Sectarian violence has spread across the Middle East, with Sunni and Shiite populations engulfed by the blood-letting. But to make matters worse, the Sunni world has recently cleaved into two competing axes pitting a new Turkish-Qatari alliance against a bloc led by Saudi Arabia and the United Arab Emirates (UAE). Across the region, from Iraq to Libya, these opposing Sunni factions are now contesting each other’s influence, adding another layer of complexity to an already volatile region. As these axes now seek to project their power and influence while diminishing that of their rivals, the stability of the region could become collateral damage in this battle for primacy.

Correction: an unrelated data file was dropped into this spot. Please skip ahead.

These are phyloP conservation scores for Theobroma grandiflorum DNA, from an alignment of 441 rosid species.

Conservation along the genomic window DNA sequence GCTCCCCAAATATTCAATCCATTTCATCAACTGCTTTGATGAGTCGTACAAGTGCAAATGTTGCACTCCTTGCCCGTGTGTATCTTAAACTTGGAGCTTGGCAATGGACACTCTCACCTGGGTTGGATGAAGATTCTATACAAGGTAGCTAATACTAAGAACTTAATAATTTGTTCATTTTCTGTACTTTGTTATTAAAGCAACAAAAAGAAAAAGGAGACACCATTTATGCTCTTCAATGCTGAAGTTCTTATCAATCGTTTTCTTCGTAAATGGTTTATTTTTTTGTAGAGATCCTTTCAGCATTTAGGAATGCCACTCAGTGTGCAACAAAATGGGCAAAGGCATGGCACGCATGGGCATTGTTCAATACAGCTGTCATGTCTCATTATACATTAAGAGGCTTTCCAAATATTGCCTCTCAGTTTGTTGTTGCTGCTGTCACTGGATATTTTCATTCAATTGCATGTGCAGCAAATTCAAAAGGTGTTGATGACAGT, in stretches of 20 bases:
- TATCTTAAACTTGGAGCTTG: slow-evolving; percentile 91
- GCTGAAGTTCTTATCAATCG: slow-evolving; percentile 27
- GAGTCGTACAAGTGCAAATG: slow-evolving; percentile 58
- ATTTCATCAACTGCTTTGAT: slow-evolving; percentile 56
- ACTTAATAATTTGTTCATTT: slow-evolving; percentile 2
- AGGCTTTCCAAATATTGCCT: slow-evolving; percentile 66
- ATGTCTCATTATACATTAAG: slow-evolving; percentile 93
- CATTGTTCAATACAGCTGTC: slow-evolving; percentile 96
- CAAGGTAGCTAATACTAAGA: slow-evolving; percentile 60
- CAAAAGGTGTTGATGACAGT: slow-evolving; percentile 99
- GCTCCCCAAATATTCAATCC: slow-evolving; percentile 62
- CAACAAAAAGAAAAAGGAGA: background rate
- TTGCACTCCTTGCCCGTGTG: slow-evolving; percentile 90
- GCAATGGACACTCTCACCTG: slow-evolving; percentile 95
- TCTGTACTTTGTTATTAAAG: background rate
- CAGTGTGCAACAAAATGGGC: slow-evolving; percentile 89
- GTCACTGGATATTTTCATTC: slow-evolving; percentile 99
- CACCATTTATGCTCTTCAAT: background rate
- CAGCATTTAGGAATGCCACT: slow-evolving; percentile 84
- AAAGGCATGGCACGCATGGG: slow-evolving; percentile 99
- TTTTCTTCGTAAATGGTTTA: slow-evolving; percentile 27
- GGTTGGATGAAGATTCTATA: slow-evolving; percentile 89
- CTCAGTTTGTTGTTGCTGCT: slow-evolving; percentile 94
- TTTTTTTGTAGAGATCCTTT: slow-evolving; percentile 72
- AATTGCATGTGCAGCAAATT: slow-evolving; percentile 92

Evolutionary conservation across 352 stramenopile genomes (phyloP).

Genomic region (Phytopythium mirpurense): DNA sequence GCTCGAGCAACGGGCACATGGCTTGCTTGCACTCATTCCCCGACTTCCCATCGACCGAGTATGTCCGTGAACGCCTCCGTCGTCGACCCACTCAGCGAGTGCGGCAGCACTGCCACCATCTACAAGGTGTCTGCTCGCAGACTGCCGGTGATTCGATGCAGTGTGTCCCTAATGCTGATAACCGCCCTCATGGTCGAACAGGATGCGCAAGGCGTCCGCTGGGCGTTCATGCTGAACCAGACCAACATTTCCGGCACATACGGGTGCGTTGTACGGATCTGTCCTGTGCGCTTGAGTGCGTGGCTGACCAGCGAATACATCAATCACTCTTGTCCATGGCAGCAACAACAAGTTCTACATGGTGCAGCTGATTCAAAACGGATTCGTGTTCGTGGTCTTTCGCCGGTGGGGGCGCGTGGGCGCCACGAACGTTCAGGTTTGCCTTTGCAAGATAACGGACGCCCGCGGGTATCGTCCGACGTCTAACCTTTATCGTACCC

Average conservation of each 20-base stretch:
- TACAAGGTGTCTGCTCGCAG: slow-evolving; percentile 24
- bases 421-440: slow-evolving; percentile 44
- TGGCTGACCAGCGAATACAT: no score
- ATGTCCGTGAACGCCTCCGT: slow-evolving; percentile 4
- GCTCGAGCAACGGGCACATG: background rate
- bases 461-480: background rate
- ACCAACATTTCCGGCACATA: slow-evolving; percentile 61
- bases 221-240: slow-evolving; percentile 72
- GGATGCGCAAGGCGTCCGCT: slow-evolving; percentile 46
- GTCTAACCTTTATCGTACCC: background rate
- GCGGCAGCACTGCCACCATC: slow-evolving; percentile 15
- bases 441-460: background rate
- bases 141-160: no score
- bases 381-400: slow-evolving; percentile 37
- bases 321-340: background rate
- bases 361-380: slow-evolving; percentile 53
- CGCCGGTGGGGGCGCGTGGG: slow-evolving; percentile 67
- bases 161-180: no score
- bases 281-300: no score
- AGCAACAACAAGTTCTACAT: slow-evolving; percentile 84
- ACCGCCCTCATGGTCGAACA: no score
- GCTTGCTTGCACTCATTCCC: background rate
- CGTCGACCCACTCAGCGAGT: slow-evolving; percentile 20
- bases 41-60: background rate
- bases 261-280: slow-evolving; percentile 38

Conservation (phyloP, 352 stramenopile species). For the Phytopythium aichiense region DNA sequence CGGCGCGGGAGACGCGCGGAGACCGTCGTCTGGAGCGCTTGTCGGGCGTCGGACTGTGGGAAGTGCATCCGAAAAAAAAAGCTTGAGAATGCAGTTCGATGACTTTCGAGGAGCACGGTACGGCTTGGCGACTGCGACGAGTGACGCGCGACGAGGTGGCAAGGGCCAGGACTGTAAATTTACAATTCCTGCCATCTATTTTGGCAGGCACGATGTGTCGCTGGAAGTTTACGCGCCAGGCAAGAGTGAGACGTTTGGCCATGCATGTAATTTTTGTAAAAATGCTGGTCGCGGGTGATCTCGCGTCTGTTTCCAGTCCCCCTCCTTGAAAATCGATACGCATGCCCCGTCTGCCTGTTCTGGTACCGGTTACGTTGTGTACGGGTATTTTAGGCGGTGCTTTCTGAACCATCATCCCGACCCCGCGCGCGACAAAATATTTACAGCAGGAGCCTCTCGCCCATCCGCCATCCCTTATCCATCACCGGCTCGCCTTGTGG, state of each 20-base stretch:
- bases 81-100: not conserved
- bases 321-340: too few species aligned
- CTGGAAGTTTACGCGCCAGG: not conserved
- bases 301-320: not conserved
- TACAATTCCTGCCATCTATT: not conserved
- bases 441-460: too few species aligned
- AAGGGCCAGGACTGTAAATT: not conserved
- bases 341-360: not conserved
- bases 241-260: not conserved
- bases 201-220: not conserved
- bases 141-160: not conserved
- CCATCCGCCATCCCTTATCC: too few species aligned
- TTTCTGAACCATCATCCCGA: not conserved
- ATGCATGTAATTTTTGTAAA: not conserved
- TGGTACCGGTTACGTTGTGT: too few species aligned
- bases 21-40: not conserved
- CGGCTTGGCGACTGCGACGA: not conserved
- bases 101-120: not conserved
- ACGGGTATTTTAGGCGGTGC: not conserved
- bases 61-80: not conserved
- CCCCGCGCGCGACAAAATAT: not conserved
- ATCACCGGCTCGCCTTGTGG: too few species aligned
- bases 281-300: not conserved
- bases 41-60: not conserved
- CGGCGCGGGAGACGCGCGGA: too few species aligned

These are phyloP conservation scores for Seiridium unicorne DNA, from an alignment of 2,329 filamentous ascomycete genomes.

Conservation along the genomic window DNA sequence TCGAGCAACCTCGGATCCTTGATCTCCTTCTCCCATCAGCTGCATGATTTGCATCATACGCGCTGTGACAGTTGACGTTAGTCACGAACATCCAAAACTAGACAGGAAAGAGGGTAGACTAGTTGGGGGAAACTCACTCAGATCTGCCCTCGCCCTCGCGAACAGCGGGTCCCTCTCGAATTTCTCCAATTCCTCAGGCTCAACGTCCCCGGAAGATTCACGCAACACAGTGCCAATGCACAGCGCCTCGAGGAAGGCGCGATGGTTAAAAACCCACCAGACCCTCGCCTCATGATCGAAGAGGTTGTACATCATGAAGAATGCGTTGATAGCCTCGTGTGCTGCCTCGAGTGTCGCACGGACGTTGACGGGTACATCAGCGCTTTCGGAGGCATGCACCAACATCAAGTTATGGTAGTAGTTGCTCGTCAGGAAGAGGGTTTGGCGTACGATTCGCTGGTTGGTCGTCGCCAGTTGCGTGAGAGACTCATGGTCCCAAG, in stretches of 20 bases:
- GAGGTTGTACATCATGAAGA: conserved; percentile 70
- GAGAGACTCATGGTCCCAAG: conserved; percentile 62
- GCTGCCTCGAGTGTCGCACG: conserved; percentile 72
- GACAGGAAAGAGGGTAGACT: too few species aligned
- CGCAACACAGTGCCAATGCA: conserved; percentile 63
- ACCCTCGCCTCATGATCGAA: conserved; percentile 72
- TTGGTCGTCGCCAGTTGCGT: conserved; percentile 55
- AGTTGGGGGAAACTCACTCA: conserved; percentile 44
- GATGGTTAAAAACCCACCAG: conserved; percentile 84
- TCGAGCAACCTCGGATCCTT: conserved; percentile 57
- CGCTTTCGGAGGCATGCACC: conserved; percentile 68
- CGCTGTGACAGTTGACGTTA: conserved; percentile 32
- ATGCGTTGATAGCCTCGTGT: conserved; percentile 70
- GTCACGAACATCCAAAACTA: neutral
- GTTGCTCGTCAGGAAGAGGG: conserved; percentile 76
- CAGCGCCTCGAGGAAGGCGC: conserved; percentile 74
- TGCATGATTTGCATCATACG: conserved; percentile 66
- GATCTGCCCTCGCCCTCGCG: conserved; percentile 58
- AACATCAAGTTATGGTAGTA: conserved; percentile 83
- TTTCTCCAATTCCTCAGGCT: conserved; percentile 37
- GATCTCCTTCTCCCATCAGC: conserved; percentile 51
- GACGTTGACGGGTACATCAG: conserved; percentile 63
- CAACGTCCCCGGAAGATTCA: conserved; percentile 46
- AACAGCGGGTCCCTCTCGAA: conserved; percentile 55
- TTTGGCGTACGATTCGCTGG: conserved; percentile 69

Turkey’s cross-border operation into northeast Syria in October 2019 is the latest example of how these bitter rivalries play out. Qatar was one of the few actors, alongside Hamas and Pakistan, that supported the internationally condemned campaign. Similarly, when Saudi Arabia, Bahrain, Egypt and the UAE severed diplomatic ties with Qatar, enacting a land, sea, and air blockade in June 2017, Turkey offered a lifeline, sending cargo planes with food and other goods. While both Turkey and Qatar are ostensibly U.S. allies and host key American bases, they are now working in tandem to promote a destabilizing Islamist agenda across the Middle East.